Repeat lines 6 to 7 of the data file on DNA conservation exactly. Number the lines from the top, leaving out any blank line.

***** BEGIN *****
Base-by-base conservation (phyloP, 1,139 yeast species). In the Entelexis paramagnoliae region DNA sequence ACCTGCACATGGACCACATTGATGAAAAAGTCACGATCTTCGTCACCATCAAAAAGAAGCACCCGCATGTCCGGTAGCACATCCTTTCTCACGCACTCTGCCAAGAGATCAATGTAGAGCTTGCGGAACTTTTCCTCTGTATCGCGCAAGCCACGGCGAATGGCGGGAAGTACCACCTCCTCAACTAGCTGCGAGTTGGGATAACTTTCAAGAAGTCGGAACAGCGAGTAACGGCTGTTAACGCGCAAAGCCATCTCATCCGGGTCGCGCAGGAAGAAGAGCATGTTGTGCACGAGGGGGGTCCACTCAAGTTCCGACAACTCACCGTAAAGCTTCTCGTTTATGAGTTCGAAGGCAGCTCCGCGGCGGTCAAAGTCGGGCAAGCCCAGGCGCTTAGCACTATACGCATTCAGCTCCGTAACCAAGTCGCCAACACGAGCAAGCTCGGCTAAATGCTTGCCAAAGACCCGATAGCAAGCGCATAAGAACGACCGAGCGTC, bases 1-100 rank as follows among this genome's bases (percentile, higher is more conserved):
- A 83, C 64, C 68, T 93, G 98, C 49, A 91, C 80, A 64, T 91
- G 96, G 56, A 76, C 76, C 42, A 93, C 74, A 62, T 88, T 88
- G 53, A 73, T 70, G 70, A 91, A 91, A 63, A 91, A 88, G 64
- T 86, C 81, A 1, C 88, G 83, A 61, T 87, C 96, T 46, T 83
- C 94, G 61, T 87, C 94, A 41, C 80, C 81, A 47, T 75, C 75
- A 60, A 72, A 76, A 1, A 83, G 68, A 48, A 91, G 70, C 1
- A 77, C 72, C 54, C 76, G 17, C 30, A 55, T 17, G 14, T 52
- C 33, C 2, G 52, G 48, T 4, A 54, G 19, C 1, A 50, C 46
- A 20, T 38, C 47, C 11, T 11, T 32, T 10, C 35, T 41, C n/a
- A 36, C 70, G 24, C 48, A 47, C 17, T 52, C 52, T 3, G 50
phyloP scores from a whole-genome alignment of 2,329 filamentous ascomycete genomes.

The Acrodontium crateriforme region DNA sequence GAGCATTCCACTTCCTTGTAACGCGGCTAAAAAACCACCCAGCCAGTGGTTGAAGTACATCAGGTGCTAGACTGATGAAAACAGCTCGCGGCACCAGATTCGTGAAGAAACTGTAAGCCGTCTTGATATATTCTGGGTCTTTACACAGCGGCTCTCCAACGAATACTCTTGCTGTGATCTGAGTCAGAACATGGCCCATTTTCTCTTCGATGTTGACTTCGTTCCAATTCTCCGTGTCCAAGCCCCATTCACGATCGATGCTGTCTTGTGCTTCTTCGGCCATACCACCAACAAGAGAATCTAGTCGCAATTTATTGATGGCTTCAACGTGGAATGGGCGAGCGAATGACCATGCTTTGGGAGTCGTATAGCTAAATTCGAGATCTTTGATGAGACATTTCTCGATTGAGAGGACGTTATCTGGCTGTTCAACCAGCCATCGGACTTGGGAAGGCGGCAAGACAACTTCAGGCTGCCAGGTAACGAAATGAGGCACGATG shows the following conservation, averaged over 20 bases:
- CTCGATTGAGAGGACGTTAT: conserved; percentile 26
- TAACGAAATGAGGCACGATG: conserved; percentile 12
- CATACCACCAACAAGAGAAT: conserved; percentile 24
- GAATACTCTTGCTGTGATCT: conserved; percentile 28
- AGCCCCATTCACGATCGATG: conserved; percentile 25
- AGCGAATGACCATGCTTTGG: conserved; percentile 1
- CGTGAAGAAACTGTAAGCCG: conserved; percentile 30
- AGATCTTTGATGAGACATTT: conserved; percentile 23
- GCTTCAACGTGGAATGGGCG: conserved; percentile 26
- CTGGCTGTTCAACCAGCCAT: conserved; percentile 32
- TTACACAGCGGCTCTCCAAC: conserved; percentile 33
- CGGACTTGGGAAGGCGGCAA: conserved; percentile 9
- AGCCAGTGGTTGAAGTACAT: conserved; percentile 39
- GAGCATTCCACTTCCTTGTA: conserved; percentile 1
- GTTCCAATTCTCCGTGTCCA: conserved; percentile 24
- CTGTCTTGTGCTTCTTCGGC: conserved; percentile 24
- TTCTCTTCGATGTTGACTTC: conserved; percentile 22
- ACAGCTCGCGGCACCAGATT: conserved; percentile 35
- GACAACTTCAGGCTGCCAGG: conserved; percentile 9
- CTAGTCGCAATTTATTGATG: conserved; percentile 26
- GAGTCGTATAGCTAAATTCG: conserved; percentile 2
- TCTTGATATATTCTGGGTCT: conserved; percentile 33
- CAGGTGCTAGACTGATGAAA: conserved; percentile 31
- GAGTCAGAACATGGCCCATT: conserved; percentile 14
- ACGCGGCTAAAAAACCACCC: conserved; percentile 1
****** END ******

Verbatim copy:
- C 94, G 61, T 87, C 94, A 41, C 80, C 81, A 47, T 75, C 75
- A 60, A 72, A 76, A 1, A 83, G 68, A 48, A 91, G 70, C 1